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The Scientists Persuading Terrorists to Spill Their Secrets

Expert interrogators know torture doesn’t work – but until recently nobody could prove it. By analyzing hundreds of top-secret interviews with terror suspects, two British scientists have revolutionized the art of extracting the truth.

The Guardian

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In 2013, a British man was arrested for planning to kidnap and brutally murder a soldier. The suspect, who had a criminal history, had posted messages on social media in support of violent jihad. In a search of his residence, the police had found a bag containing a hammer, a kitchen knife and a map with the location of a nearby army barracks.

Shortly after his arrest, the suspect was interviewed by a counter-terrorist police officer. The interviewer wanted him to provide an account of his plan, and to reveal with whom, if anyone, he has been conspiring. But the detainee – we will call him Diola – refused to divulge any information. Instead, he expounded grandiloquently on the evils of the British state for 42 minutes, with little interruption. When the interviewer attempted questions, Diola responded with scornful, finger-jabbing accusations of ignorance, naivety and moral weakness: “You don’t know how corrupt your own government is – and if you don’t care, then a curse upon you.”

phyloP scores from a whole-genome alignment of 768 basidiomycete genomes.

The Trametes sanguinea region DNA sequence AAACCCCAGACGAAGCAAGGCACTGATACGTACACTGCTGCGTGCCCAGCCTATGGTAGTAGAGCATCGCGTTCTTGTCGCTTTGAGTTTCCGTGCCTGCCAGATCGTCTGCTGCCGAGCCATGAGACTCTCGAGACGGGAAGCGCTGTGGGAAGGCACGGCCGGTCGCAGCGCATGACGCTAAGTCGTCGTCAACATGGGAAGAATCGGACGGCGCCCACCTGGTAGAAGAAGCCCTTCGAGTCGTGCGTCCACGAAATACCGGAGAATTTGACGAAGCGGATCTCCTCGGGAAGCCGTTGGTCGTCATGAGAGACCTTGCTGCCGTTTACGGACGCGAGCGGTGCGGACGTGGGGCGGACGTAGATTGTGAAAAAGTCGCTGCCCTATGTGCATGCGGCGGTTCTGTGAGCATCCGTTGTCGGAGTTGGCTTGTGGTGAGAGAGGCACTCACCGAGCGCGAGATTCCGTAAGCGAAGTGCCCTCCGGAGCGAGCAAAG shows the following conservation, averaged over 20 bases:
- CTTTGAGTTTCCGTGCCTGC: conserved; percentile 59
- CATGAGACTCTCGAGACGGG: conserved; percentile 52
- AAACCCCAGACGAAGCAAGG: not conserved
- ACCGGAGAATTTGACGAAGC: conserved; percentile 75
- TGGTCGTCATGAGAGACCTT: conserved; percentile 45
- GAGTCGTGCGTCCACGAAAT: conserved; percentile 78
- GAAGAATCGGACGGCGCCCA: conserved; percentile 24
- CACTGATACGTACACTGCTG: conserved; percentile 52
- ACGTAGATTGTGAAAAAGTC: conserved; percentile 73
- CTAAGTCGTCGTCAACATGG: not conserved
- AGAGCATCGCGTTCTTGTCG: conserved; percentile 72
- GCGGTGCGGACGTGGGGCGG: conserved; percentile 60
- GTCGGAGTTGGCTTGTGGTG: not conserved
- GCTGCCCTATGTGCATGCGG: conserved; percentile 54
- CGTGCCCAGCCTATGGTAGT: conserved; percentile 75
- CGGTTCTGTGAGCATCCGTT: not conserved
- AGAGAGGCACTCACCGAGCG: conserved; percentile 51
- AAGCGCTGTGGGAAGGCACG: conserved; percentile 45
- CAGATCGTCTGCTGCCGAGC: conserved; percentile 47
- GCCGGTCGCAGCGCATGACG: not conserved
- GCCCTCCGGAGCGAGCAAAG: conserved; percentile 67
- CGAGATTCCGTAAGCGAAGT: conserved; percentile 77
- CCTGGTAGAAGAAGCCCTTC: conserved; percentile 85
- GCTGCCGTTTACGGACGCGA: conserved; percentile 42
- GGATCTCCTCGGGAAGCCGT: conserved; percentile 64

Watching a video of this encounter, it is just possible to discern Diola’s desire, beneath his ranting, to tell what he knows. In front of him, a copy of the Qur’an lies open. He says he was acting for the good of the British people, and that he is willing to talk to the police because, as a man of God, he wants to prevent future atrocities. But he will not answer questions until he is sure that his questioner cares about Britain as much as he does: “The purpose of the interview is not to go through your little checklist so you can get a pat on the head. If I find you are a jobsworth, we are done talking, so be sincere.”